US presses British officials to block Huawei from 5G network

UK Prime Minister Boris Johnson wants to be presented with an "alternative."

Steven Musil Night Editor / News
Steven Musil is the night news editor at CNET News. He's been hooked on tech since learning BASIC in the late '70s. When not cleaning up after his daughter and son, Steven can be found pedaling around the San Francisco Bay Area. Before joining CNET in 2000, Steven spent 10 years at various Bay Area newspapers.
Expertise I have more than 30 years' experience in journalism in the heart of the Silicon Valley.
Sean Keane Former Senior Writer
Sean knows far too much about Marvel, DC and Star Wars, and poured this knowledge into recaps and explainers on CNET. He also worked on breaking news, with a passion for tech, video game and culture.
Expertise Culture | Video Games | Breaking News
Corinne Reichert Senior Editor
Corinne Reichert (she/her) grew up in Sydney, Australia and moved to California in 2019. She holds degrees in law and communications, and currently writes news, analysis and features for CNET across the topics of electric vehicles, broadband networks, mobile devices, big tech, artificial intelligence, home technology and entertainment. In her spare time, she watches soccer games and F1 races, and goes to Disneyland as often as possible.
Expertise News | Mobile | Broadband | 5G | Home tech | Streaming services | Entertainment | AI | Policy | Business | Politics Credentials
  • I've been covering technology and mobile for 12 years, first as a telecommunications reporter and assistant editor at ZDNet in Australia, then as CNET's West Coast head of breaking news, and now in the Thought Leadership team.
Steven Musil
Sean Keane
Corinne Reichert
2 min read

US officials want their UK counterparts to exclude Huawei equipment from its next-generation 5G network.

Arne Dedert/DPA/AFP via Getty Images

US officials were in London on Monday in a last-ditch effort to persuade British Prime Minister Boris Johnson's government not to allow Huawei equipment to be used on its 5G network. The delegation argued that there was no way the UK could reduce the security risks posed by Huawei having access to the network, Bloomberg reported, citing an unidentified person familiar with the meeting.

Huawei is the world's second-largest phone manufacturer by volume, but it has struggled to make a dent in the US, partly because of concerns expressed by the government, including the FBI, CIA, NSA, the Federal Communications Commission and House Intelligence Committee. The US has long alleged that Huawei maintains a tight relationship with the Chinese government, creating fear that equipment from these manufacturers could be used to spy on other countries and companies.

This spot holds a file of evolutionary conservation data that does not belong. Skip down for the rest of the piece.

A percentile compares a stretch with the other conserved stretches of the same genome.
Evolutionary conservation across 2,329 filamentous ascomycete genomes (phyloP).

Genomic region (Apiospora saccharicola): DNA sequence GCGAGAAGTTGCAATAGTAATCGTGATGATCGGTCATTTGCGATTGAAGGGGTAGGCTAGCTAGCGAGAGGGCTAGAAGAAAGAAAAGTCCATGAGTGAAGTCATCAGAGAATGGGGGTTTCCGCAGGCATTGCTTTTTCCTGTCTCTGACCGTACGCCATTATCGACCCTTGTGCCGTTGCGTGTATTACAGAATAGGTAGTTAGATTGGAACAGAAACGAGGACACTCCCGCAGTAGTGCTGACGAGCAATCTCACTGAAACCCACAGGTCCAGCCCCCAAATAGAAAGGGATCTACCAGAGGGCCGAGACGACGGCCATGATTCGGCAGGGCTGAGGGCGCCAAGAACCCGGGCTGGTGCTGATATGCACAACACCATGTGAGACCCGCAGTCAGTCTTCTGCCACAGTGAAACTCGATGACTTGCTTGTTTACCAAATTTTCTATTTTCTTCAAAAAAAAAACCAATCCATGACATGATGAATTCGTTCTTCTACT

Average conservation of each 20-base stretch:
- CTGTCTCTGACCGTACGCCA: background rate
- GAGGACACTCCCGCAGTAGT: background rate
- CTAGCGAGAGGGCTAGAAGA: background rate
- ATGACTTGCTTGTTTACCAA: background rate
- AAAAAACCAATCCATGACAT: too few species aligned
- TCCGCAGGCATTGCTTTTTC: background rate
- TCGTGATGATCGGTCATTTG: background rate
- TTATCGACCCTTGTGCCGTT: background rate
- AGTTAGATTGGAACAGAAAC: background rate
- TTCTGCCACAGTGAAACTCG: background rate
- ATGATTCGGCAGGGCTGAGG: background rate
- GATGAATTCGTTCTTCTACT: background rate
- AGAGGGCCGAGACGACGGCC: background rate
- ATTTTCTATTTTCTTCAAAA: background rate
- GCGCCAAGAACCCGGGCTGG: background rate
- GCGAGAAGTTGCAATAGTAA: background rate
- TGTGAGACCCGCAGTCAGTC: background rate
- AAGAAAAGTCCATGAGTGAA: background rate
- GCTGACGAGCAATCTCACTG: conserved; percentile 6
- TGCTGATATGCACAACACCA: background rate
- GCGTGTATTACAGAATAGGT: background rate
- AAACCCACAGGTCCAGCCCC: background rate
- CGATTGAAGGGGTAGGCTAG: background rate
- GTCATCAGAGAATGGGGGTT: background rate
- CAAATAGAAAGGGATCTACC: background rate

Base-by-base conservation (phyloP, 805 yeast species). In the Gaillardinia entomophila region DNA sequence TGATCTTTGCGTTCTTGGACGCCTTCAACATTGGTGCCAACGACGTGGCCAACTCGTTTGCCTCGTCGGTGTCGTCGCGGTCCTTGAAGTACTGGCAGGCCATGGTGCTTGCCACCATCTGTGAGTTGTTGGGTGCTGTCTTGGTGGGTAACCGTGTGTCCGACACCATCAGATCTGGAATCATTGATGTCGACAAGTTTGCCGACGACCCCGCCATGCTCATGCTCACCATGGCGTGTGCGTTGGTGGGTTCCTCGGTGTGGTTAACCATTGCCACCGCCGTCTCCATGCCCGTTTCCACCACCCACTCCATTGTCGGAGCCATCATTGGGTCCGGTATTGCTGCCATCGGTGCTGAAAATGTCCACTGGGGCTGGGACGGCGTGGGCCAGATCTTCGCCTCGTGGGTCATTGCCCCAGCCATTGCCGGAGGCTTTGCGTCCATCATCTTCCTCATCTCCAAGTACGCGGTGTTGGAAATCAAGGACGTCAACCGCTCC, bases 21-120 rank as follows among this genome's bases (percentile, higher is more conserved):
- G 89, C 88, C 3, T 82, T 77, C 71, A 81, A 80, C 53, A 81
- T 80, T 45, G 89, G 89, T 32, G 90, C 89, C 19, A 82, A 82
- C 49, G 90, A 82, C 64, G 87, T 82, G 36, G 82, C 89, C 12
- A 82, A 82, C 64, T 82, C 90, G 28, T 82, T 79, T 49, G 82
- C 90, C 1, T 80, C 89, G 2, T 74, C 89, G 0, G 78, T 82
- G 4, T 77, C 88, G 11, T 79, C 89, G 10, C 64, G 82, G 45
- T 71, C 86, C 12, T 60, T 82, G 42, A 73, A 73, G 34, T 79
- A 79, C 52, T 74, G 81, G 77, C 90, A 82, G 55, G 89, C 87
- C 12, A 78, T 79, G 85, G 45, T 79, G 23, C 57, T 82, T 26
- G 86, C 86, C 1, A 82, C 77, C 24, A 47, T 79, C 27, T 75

However, Johnson told BBC Breakfast on Tuesday that Britain deserved "access to the best possible technology." His government determined that some of Huawei's gear isn't available in the West, so Britain's next-generation wireless infrastructure could be left behind if it doesn't do business with the Chinese company.

"We want to put in gigabit broadband for everybody. Now if people oppose one brand or another then they have to tell us what's the alternative," he said.

Watch this: Folding wars: Huawei's Mate X vs Samsung's Galaxy Fold

In an emailed statement following Johnson's comments, a UK government spokesperson noted that the "security and resilience of the UK's telecoms networks is of paramount importance."

"The government continues to consider its position on high-risk vendors and a decision will be made in due course," they wrote.

Johnson is reportedly ready to follow predecessor Theresa May's lead and give the controversial Chinese telecom equipment maker access to "non-contentious" parts of the UK's next-generation wireless infrastructure. That move would run contrary to the position of US President Donald Trump, who banned Huawei because of its alleged links to the Chinese government. Britain is expected to make a decision about whether to include the Chinese company's equipment in the network later this month.

Huawei representatives didn't respond to a request for comment, while Johnson's office didn't immediately respond to a request for further comment.

Senator Marco Rubio on Wednesday published a letter he wrote to Johnson pushing for the Huawei 5G block. Calling the UK "our closest ally," Johnson, a member of the US Senate Select Committee on Intelligence and the Senate Committee on Foreign Relations, said there is "ample evidence" that Huawei is tied to the Chinese government. 

"While the United Kingdom has strong communication and cybersecurity safeguards in place, there are widespread and serious concerns that such measures are inadequate given what the United States, and other Five Eye partners, know about Huawei," Rubio wrote, adding the UK's decision would impact the security of the US, Australia, Canada and New Zealand.

"I hope that you will promptly reject Huawei's inclusion in any aspect of the United Kingdom's 5G."

Originally published Jan. 13.
Updates, Jan. 14: Adds government comment; Jan. 15: Adds Rubio comment.

Huawei Mate X: Our best look yet at the foldable phone

See all photos